WHAT IS ELECTRICAL STIMULATION?
Intravaginal or external electrical stimulation is utilized to facilitate a pelvic floor contraction to regain motor control. The electrical stimulation or “estim” recruits the dormant musculature to regain motor pathways to the brain. The use of estim in conjunction with verbal and tactile cueing from the physical therapists allows for return of voluntary contraction.
WHO CAN BENEFIT FROM ELECTRICAL STIMULATION?
Electrical stimulation is indicated for patients with very poor strength and motor control. This means when the pelvic floor physical therapist grades the patient with a manual muscle test they score a 0 or 1 out of a possible 5, or these patients have little to no ability to contract the pelvic floor voluntarily (poor motor control) and potentially bear down (forcefully lengthen) or recruit other musculature to compensate (inner thighs, abdominals, gluteals). A true pelvic floor contraction should be performed in isolation with a ‘squeeze and lift’ movement and should take as little effort as opening and closing your fist. Indications for use include urinary incontinence including stress, urge, and mixed incontinence, and fecal incontinence. Contraindications for use include: active infection, pelvic pain, pregnancy, postpartum or post surgical (6 weeks), atrophic vaginitis, dyspareunia (painful intercourse), menstrual period, and pacemaker.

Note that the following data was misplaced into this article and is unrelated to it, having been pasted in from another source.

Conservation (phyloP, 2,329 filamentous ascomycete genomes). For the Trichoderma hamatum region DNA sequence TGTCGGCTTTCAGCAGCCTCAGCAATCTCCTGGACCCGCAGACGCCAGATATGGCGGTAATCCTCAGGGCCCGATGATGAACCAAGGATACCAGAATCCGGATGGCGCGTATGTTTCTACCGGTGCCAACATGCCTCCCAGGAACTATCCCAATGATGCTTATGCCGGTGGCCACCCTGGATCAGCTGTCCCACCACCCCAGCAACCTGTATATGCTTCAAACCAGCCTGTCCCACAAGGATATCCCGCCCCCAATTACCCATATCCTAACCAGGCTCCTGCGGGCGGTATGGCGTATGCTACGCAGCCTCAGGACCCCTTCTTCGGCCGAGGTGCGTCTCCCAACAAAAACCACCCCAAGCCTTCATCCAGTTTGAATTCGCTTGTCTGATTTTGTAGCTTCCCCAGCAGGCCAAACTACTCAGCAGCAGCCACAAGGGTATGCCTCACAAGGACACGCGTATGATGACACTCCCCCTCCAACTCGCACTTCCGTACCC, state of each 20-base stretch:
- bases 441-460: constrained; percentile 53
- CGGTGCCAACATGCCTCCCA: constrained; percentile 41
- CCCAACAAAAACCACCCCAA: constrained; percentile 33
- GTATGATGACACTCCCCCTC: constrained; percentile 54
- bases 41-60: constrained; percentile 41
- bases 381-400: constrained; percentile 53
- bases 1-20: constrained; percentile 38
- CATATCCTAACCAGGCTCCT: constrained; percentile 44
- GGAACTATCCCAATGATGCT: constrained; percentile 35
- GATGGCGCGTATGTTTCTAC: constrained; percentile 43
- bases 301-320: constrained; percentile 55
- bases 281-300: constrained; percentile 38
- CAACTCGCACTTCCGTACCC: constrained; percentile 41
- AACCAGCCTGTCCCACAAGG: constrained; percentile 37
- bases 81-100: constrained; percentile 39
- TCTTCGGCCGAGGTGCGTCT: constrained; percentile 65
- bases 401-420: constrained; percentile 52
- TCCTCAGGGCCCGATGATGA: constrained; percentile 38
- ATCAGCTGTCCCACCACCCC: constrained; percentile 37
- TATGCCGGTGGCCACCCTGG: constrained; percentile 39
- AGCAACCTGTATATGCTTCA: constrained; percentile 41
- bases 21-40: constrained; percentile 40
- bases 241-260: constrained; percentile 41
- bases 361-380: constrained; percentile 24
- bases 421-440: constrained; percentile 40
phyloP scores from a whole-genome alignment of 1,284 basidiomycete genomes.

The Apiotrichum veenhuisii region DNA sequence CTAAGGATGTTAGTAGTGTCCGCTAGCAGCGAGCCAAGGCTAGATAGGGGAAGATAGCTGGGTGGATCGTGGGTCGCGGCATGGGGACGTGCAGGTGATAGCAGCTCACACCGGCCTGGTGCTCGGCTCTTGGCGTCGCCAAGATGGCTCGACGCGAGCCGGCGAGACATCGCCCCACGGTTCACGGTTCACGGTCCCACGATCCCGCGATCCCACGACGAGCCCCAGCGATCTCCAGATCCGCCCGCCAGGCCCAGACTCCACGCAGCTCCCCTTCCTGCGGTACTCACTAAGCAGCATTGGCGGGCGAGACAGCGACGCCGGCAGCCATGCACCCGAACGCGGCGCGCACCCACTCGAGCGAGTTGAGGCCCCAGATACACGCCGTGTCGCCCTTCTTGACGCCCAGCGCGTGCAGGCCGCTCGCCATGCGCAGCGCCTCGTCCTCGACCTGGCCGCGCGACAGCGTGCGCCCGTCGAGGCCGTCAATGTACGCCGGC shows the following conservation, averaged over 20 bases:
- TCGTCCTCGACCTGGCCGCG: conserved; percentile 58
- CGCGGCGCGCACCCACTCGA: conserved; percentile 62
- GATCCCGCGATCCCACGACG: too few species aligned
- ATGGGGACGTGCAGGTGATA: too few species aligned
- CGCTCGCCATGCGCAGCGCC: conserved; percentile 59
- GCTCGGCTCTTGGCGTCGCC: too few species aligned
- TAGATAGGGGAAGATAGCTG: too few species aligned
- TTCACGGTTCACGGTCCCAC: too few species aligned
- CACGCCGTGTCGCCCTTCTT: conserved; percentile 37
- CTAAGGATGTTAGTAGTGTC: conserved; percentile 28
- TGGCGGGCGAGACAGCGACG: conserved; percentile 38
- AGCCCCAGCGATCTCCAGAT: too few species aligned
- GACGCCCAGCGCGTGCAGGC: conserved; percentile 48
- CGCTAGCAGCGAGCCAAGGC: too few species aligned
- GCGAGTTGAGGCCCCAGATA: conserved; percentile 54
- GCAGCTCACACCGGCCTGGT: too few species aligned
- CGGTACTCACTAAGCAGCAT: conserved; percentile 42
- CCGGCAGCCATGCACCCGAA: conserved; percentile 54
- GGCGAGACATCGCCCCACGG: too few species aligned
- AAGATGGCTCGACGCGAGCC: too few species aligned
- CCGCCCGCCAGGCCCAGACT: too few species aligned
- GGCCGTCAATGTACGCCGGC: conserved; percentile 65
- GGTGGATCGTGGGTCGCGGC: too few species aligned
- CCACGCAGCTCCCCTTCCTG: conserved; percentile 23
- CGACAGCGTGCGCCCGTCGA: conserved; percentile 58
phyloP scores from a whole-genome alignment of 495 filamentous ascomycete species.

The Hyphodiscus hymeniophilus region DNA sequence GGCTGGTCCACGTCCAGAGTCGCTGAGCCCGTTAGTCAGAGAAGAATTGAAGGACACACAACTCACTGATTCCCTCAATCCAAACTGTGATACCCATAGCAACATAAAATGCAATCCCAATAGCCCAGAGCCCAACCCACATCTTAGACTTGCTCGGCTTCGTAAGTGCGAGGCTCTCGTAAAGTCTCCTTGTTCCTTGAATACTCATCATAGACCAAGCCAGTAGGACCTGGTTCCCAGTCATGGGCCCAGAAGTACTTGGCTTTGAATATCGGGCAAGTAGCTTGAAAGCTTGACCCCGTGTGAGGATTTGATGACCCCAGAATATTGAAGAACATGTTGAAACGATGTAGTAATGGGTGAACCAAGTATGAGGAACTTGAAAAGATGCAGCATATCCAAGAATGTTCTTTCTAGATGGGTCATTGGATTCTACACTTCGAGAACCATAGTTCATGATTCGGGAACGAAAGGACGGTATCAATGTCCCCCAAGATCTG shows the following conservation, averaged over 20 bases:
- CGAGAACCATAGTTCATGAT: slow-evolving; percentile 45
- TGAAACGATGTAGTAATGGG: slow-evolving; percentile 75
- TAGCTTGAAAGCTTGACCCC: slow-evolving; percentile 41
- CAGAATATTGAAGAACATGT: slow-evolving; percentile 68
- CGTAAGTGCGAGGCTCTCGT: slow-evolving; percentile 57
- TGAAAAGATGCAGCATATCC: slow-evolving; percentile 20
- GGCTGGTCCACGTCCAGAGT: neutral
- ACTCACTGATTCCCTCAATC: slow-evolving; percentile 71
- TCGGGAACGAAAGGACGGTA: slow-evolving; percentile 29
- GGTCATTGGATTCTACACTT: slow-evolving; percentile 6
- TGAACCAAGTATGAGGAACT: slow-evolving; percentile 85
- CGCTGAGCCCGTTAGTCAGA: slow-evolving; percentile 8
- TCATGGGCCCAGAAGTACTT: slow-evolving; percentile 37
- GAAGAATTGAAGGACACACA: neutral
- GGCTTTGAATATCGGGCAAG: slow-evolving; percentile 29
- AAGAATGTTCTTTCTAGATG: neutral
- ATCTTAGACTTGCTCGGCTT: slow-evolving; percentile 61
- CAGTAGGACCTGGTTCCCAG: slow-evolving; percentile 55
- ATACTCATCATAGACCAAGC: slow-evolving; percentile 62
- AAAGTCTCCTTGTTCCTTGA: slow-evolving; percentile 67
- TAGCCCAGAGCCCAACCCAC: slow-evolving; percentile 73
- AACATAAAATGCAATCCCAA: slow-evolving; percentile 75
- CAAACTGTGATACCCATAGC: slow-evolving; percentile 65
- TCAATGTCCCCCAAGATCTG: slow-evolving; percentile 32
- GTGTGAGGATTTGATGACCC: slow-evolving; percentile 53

There are similar devices sold over-the-counter such as the “INTONE”, however, caution should be used before purchasing these devices. Only a trained professional can assess if you are properly contracting the pelvic floor muscles. Without a professional evaluating your ability to recruit the pelvic floor muscles you could be practicing incorrectly and potentially worsening the condition. It is also worthy to note that not everyone is a candidate for Kegels especially someone experiencing pelvic pain. As a general rule, if you experience pelvic pain avoid Kegel exercises and any electrical stimulation.
I have had several patients come in to my office who use an APP of some kind to “practice their Kegels” or the INTONE device that were actually bulging their pelvic floor instead of contracting. It’s no wonder they were not getting better. Unless a physical therapist gives you an internal exam there is no guarantee you are performing Kegels correctly.